Wednesday, March 14, 2012

Game Recap - Ran a Session of 5th Edition Last Night

5th edition Pendragon, just to be clear.  :)

I discussed this game in a couple of prior posts and I was definitely more than enthusiastic to play it.  Over the past two weeks I've pored over the rules and, just as importantly, the setting.  I wanted this to go as well as possible for our group of traditional D&D'ers.


Cover of Pendragon 5e
 And you know something?  I really, really liked it.  And we've only scratched the surface of the rules and the possibilities.  Last night was mostly about character creation and background and then we ran a quick introductory scenario designed to give players a basic clue about how to play the game.  This scenario included combat, hunting, jousting and culminated in the Player Knights (PK's) being knighted by Roderick, Earl of Salisbury.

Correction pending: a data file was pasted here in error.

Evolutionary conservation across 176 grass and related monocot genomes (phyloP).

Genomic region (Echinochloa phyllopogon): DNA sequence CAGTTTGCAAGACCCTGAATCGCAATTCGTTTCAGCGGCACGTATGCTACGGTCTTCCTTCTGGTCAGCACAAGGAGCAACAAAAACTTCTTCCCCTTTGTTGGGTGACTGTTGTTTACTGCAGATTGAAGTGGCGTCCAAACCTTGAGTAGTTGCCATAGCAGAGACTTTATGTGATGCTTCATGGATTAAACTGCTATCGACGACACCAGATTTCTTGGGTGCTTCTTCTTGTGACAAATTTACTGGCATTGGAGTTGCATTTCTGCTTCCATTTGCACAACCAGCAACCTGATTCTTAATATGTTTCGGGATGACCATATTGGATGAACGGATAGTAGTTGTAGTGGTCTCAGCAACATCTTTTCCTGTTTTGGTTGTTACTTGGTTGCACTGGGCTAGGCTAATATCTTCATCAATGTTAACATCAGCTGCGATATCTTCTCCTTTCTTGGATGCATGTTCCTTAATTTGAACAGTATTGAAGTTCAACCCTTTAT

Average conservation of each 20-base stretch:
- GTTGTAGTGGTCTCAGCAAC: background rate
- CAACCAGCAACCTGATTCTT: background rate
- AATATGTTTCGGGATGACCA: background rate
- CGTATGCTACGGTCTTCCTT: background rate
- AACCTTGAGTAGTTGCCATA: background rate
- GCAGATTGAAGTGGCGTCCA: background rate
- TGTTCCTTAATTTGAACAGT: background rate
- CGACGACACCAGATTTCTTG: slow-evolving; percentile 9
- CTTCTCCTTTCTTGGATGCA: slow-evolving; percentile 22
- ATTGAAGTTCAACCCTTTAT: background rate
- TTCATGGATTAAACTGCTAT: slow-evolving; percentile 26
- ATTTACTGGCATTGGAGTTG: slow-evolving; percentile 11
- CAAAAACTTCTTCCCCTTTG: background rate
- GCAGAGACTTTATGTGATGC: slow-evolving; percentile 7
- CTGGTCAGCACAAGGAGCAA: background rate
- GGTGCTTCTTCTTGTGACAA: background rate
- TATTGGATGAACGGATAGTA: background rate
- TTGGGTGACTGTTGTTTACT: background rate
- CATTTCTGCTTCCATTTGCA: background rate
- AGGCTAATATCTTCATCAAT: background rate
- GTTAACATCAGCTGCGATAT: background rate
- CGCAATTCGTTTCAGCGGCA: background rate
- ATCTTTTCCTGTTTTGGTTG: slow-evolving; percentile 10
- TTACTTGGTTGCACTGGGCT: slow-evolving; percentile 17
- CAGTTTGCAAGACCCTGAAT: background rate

Character Creation
This was a time consuming process, being our first time playing the game.  It took the group over 90 minutes to create our PK's.  But I found the rules to be straightforward and clear.  It literally walks you through PK creation step by step.  And the players looked to be enjoying all the opportunities to develop a good character through divvying precious points amongst Traits, Passions, Statistics (Attributes), Skills, and Combat Skills.  There is a finite amount of points to go around, and a lot of important traits.

Jim and Adam both created PK's that were combat-oriented, but that is a wise move in my opinion.  The early stages of Pendragon are in a Dark Ages setting, a world where "Might Makes Right."  Later on, the game develops into a more romantic, chivalrous period where Arthur and Lancelot represent all the knightly ideals of justice, mercy, modesty, romance, etc.  But meanwhile, the PK's need to SURVIVE until then.

Both knights had strong skills in Lance (a devastating weapon in Pendragon), Sword, and Horsemanship.  They were also strong in First Aid, Awareness, Hunting, and other selected skills.